Wireless way to beam tunes through home

Network: Companies are working on systems that will easily enable music to be delivered digitally from one part of a house to another.

May 06, 2004|By Crayton Harrison | Crayton Harrison,KNIGHT RIDDER/TRIBUNE

Music, having cast aside its mortal, plastic shell, can be bought and played without ever requiring a physical medium to transport it. But then what happens to it?

Digital songs purchased online or ripped from compact discs still reside largely on personal computers. To get to the living room or the kitchen, they have to take physical form again, burned onto a blank CD and plugged into a CD player.

What we need next, technology enthusiasts say, is a way to digitally beam music to the entertainment center in the den and simultaneously to the teen-ager's bedroom upstairs and the tinny speakers in the garage.

Technology companies are furiously trying to make this work. The first few attempts trickled out four years ago, and an increasing assortment of manufacturers, from Cisco Systems Inc.'s Linksys wireless networking unit to software giant Microsoft Corp., has claimed a stake in the space.

Home audio networking, as some call it, is mostly the realm of early adopters, technology-savvy tinkerers with large digital music collections and the time and patience to make their gadgets work.

In the next few years, technology manufacturers will figure out ways to make the devices easier to use, said Kurt Scherf, vice president and principal analyst at Dallas research firm Parks Associates. "We have found that there is a definite underlying demand for a kind of multiroom distribution of music," Scherf said. "They have a market to tap into if they can design the features right."

Several factors have kept home audio distribution gadgets out of mainstream use. Most work wirelessly, but not all have employed the Wi-Fi networking standard that has risen to popularity in the past two years. But machines that use Wi-Fi require at least a small amount of networking know-how to set up, causing users with less computer confidence to avoid the devices.

Home audio gadget makers have also strained to keep up with an increasing array of digital audio standards. Although MP3 reigns as the most popular standard, formats such as AAC and Ogg Vorbis have their fans. That means more work for device makers that try to incorporate those formats.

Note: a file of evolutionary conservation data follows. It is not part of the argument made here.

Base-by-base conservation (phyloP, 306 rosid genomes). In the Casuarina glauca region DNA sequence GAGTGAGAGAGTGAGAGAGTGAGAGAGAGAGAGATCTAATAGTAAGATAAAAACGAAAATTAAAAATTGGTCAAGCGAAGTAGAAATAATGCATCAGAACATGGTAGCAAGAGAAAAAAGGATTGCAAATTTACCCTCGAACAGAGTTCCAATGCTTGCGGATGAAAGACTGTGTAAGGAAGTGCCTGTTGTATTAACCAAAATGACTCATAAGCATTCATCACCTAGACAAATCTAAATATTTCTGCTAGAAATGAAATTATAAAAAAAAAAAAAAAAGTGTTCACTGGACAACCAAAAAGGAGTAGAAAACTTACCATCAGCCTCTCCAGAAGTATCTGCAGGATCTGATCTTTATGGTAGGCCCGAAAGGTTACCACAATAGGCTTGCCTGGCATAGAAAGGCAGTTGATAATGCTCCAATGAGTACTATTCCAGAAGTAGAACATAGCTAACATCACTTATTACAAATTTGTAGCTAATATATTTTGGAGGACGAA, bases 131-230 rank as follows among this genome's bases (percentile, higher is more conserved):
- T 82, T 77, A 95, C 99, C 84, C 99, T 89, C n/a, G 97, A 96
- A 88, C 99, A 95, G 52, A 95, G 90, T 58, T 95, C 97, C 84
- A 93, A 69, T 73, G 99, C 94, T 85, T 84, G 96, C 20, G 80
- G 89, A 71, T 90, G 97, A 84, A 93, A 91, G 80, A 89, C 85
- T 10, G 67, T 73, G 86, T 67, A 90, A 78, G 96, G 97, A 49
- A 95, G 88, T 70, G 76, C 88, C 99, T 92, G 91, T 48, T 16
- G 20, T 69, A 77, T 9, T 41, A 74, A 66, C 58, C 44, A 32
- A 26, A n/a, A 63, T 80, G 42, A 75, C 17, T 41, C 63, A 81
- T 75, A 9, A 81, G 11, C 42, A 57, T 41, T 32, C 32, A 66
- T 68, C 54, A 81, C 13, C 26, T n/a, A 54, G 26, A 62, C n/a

Files that contain copyright-protection measures, including the iTunes Music Store's AAC files, present their own software headaches.

Additionally, device makers have struggled to find the right format to display information about the songs they're streaming over a network. Some have linked set-top boxes to televisions, enabling users to select their music through the TV screen. Others show song titles and artists in smaller displays on their devices, but that can make it tough to scroll through menus to select music.

"It becomes very difficult for the user to find stuff," said Bill Taylor, senior director of marketing for Motorola Inc.'s consumer products. "We're spending a lot of energy to find innovative new ways of accessing that content."

Future products will need intuitive, easy-to-navigate ways of finding music, perhaps in the same way that cell phone users can find a number in their digital phone books by typing in a few letters, Taylor said.

Despite those challenges, home audio networking will soon become a popular item for many families, said Patrick Cosson, vice president of sales and marketing for Slim Devices Inc., maker of the Squeezebox device. "We fundamentally believe that once this music is digital, once you've ripped it, you want this access to your content," Cosson said. "You're going to want to free your music."

Manufacturers have developed home audio networking devices in three main categories. A look at how they stack up.

Stereo components

Description: These tiny boxes hook right into a stereo system. Through an Ethernet connection or, often, a Wi-Fi network, they recognize music files on your computer and decode them for play on the stereo. Many can also play streaming Internet radio.

Examples: Slim Devices' Squeezebox, Turtle Beach's AudioTron

Pros: Relatively easy to install; small enough to fit in any room in the home that has a stereo system; provide the cheapest, most user-friendly way to start distributing music in the home.

Cons: Displays can be difficult to read and navigate; prices of $250 to $300 exceed those of typical stereo components; probably will be quickly outdated as technology standards evolve.

Entertainment computers

Description: Full, high-powered personal computers that use Microsoft's Windows Media Center operating system. They're designed to be used in the living room and can handle television recording and other entertainment tasks in addition to music.

Examples: Gateway's FMC-901 Family Room Media Center, Hewlett-Packard's Media Center m400y.

Pros: Offer the full power and flexibility of a personal computer; connect to a TV, so it's easy to read and navigate through menus; can connect to a home network to read other computers' files.

Cons: Much larger and bulkier than stereo component devices; more complicated to set up and use because of their many functions; prices mirror those of full-featured PCs, about $900 or more.

Music servers

Description: A newer category of powerful computers designed specifically to store and distribute music and other digital entertainment content. Often shaped like television set-top boxes.

Examples: Motorola's Media Station MS1000; Denon's NS-S100 (both products available later this year).

Pros: Flagship products from companies trying to pioneer home audio networking, using some of the most advanced technology available.

Cons: Because it is so new and advanced, a music server is extremely expensive; the NS-S100 is expected to sell for $3,000 to $5,000.

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